2010 MLB Predictions: Cy Young Award Winners

Adam BernacchioAnalyst IIIMarch 31, 2010

CLEARWATER, FL - FEBRUARY 25: Pitcher Roy Halladay #34 of the Philadelphia Phillies starts against the New York Yankees March 4, 2010 at the Bright House Field in Clearwater, Florida. (Photo by Al Messerschmidt/Getty Images)
Al Messerschmidt/Getty Images

Last year I predicted that Zack Greinke would win the American League Cy Young award, and I nailed that one.

I thought Cole Hamels would win the National League version of the award, and, well, that didn’t turn out quite like I expected.

The Cy Young Award is an honor given annually in baseball to the best pitchers in Major League Baseball, one each for the American League and National League.

The award was first introduced in 1956 by baseball commissioner Ford Frick in honor of Hall of Fame pitcher Cy Young, who died in 1955.

The award was originally given to the single best pitcher in the major leagues, but in 1967, after the retirement of Frick, the award was given to one pitcher in each league.

Let’s take a look at who the candidates are for this year’s Cy Young Awards and who I think will win it.


National League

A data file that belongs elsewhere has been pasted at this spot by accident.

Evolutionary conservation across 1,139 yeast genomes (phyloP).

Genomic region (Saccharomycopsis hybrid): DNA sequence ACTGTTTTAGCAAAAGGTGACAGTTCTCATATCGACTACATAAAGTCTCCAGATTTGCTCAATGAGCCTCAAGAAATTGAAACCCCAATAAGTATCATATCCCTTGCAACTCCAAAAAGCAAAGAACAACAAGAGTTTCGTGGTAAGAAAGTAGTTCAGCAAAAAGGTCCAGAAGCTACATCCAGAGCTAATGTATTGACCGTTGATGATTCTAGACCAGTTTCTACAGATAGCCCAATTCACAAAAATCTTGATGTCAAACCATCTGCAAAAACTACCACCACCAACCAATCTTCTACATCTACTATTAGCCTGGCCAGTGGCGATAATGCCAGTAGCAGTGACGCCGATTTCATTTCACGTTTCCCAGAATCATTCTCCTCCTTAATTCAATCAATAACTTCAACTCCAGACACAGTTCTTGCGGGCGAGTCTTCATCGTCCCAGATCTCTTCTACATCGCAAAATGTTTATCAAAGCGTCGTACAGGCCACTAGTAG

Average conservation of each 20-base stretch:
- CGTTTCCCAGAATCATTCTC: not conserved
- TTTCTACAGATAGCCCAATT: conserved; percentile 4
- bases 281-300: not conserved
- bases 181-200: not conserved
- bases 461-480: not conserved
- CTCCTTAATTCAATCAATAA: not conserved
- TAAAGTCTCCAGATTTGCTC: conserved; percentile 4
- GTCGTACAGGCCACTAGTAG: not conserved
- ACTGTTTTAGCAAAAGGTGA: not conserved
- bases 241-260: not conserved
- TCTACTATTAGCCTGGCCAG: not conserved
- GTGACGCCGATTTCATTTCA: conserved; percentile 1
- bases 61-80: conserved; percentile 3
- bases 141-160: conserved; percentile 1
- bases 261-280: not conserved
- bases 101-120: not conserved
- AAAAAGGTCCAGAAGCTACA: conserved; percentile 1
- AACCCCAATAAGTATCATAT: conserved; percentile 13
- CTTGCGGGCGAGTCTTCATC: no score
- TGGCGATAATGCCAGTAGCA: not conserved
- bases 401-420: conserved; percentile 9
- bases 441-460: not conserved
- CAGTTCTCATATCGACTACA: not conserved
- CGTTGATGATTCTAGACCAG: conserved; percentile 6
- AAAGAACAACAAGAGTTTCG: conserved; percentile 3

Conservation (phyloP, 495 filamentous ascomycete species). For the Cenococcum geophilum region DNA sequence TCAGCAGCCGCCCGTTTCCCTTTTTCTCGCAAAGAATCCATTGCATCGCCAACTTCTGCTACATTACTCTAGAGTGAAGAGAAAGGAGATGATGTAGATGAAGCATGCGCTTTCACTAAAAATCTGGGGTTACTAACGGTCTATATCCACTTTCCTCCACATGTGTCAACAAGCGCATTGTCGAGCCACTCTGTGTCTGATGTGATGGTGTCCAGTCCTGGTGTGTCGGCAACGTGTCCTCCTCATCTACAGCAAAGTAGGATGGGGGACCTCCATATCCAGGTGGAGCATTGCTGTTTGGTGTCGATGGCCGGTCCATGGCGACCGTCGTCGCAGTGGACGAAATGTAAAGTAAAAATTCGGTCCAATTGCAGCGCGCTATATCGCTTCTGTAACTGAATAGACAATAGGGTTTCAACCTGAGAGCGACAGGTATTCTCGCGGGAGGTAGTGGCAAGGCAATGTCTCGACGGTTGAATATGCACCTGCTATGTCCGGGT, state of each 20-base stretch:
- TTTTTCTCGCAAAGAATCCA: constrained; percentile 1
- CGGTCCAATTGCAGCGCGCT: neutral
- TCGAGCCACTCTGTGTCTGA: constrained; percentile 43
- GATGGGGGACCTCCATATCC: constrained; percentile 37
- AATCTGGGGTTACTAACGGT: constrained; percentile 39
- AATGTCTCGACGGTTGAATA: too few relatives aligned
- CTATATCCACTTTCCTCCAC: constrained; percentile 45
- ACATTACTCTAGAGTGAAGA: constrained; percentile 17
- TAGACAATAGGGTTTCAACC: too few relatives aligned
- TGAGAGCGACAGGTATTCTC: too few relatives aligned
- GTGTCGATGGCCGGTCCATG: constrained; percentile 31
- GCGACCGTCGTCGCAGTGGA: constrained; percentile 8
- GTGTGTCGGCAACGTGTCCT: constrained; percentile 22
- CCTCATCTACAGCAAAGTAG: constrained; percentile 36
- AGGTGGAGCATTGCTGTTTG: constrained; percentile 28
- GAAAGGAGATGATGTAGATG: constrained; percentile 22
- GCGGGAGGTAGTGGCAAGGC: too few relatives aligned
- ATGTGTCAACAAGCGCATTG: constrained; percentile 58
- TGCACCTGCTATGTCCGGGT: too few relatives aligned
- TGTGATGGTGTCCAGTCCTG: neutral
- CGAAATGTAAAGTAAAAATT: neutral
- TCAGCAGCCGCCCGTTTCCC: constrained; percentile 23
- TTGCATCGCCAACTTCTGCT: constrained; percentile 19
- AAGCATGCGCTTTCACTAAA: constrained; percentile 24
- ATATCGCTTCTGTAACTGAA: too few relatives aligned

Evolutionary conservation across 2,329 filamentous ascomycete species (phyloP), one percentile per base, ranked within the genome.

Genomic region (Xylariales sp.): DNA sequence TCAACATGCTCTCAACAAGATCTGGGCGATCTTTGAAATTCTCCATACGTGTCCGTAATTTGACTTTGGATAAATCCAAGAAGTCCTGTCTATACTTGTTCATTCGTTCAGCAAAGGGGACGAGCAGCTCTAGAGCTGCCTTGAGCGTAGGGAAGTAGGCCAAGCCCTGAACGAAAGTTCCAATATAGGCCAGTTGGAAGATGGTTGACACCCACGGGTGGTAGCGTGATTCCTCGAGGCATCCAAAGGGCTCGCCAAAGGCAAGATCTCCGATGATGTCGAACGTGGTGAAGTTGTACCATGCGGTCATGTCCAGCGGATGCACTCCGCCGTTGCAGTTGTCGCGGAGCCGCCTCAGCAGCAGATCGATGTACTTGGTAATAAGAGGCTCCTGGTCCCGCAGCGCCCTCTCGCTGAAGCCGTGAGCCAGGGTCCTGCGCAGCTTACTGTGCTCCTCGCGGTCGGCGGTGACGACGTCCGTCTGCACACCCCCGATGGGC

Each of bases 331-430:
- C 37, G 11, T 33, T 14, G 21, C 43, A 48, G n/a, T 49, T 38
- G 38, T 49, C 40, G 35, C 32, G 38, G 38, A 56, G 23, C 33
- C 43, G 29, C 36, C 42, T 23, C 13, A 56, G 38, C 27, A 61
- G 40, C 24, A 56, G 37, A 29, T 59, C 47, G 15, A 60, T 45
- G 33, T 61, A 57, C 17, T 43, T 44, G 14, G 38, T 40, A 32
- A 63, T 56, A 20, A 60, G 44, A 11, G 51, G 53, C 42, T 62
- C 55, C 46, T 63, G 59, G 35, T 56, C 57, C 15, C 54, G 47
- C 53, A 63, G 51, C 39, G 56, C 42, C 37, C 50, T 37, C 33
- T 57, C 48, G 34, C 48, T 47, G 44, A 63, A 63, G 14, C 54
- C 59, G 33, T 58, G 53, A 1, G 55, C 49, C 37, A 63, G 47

Candidates: Dan Haren, Roy Halladay, Tim Lincecum, Josh Johnson, Adam Wainwright, Yovani Gallardo

Winner: Roy Halladay, Philadelphia Phillies

Usually this award is reserved for someone in the NL West, but Halladay’s arrival in the NL changes things. Halladay has been rescued from the brutal AL East, where he had to pitch against the Tampa Bay Rays, New York Yankees, and Boston Red Sox.

Since 2005, Halladay is 81-37 with a 3.01 ERA pitching against those teams and others in the AL. Now he gets to pitch against the New York Mets, San Diego Padres, and Pittsburgh Pirates.

Pitching on the best team in the league, I think Halladay runs away with the award.


American League

Candidates: Matt Garza, CC Sabathia, Jon Lester, Felix Hernandez, Zack Greinke

Winner: Jon Lester, Boston Red Sox

I have the same feeling about Lester this year that I had about Greinke last year. A lot of these predictions are made by my gut, and my gut feels really good about Lester this year.

Lester was a machine last year, but his numbers didn’t reflect how dominant he was last year. In the first half of last year, Lester would be cruising in a game and then all of a sudden give up five runs in the fifth inning.

Lester fixed that problem in the second half and went 7-2 with a 2.82 ERA. I say he carries his second half from last year over to this year.


Tomorrow I will cover the two most important individual awards there are—the American League and National League MVPs.

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